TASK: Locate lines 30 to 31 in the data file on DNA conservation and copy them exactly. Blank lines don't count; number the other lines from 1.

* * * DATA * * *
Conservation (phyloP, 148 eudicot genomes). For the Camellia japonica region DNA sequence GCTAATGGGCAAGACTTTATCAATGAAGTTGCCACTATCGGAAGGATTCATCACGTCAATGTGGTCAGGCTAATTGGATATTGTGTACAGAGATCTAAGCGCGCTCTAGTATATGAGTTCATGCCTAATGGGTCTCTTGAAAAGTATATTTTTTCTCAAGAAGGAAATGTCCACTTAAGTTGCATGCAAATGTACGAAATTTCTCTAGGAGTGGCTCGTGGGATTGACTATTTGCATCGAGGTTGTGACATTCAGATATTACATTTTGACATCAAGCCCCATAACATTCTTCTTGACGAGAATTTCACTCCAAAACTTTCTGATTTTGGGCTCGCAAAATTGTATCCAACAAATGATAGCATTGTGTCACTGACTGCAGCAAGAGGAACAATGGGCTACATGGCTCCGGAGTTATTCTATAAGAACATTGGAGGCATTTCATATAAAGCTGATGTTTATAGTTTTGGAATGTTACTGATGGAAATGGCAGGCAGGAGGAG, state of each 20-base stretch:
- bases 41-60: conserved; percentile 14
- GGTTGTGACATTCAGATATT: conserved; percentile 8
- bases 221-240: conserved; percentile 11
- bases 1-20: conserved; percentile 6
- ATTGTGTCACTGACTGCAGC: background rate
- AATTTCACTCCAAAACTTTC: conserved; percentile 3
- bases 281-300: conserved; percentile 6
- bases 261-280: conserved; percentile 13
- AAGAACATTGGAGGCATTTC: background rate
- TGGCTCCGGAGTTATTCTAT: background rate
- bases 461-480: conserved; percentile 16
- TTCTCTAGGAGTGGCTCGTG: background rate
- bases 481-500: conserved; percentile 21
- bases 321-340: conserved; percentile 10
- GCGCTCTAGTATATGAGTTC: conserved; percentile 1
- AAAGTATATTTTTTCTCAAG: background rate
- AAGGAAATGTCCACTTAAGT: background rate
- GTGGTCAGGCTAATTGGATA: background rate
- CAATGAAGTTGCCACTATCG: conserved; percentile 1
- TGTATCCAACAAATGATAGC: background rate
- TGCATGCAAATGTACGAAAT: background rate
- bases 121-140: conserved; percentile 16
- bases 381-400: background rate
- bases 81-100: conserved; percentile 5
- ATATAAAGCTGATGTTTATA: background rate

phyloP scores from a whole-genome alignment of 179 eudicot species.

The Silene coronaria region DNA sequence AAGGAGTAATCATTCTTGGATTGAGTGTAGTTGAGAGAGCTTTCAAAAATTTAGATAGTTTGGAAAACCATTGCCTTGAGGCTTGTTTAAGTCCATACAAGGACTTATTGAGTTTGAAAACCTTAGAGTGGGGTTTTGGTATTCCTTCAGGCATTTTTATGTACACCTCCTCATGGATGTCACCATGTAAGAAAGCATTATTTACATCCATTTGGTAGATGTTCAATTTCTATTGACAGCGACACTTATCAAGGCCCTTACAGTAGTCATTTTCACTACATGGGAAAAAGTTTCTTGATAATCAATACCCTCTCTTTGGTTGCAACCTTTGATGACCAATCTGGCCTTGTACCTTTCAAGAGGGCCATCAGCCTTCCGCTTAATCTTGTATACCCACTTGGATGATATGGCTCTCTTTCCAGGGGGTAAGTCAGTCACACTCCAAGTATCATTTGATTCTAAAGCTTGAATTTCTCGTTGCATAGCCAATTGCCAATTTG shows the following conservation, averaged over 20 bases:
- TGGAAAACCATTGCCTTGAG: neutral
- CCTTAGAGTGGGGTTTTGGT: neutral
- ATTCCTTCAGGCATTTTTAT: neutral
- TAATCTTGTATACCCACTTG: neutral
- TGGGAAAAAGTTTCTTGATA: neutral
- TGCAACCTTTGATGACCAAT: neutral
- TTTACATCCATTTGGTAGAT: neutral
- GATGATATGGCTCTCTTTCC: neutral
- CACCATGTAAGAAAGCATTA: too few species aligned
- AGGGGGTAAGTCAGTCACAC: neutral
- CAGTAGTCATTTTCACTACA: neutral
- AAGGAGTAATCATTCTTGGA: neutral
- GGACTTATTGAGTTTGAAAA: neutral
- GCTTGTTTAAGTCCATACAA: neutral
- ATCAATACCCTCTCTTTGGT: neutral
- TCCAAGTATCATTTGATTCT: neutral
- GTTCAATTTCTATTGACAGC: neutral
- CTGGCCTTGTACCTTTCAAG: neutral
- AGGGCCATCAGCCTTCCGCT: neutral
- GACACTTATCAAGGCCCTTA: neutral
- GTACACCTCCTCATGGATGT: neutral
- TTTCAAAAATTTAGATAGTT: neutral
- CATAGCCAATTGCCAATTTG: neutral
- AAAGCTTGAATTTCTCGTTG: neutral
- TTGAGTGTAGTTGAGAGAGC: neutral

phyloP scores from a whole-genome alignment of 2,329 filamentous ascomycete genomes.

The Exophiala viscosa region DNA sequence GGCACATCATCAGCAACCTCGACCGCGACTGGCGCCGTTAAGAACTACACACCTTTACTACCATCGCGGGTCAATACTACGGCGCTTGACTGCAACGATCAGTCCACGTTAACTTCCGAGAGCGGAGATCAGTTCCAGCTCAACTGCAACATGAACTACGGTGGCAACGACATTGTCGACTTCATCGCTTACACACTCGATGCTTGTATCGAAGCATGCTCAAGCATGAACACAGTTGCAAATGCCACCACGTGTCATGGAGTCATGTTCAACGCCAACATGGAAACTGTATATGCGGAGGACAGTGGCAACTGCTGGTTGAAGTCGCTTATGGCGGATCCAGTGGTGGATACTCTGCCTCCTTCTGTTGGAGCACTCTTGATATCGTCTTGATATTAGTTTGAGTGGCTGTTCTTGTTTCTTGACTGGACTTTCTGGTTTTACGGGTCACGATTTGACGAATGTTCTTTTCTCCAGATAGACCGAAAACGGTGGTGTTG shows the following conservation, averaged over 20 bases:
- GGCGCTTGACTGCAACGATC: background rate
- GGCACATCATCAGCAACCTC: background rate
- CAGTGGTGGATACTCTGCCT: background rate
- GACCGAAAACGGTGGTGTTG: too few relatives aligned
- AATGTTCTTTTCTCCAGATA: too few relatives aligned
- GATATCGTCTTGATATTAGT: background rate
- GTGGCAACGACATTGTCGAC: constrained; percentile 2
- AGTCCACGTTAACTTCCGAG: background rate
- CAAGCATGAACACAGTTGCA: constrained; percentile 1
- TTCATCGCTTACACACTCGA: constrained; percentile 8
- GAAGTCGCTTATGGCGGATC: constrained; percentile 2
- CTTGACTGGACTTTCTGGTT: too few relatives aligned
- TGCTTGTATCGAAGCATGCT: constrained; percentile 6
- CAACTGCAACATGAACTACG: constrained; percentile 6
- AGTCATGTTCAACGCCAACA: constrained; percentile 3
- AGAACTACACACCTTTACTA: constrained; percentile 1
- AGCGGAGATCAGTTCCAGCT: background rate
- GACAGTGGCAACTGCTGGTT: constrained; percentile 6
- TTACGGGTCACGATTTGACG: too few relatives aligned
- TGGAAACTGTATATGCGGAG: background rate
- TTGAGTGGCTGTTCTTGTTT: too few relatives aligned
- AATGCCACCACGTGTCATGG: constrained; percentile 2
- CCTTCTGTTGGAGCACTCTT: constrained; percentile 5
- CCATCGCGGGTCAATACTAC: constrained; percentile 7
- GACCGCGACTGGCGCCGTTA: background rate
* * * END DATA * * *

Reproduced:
- CCTTAGAGTGGGGTTTTGGT: neutral
- ATTCCTTCAGGCATTTTTAT: neutral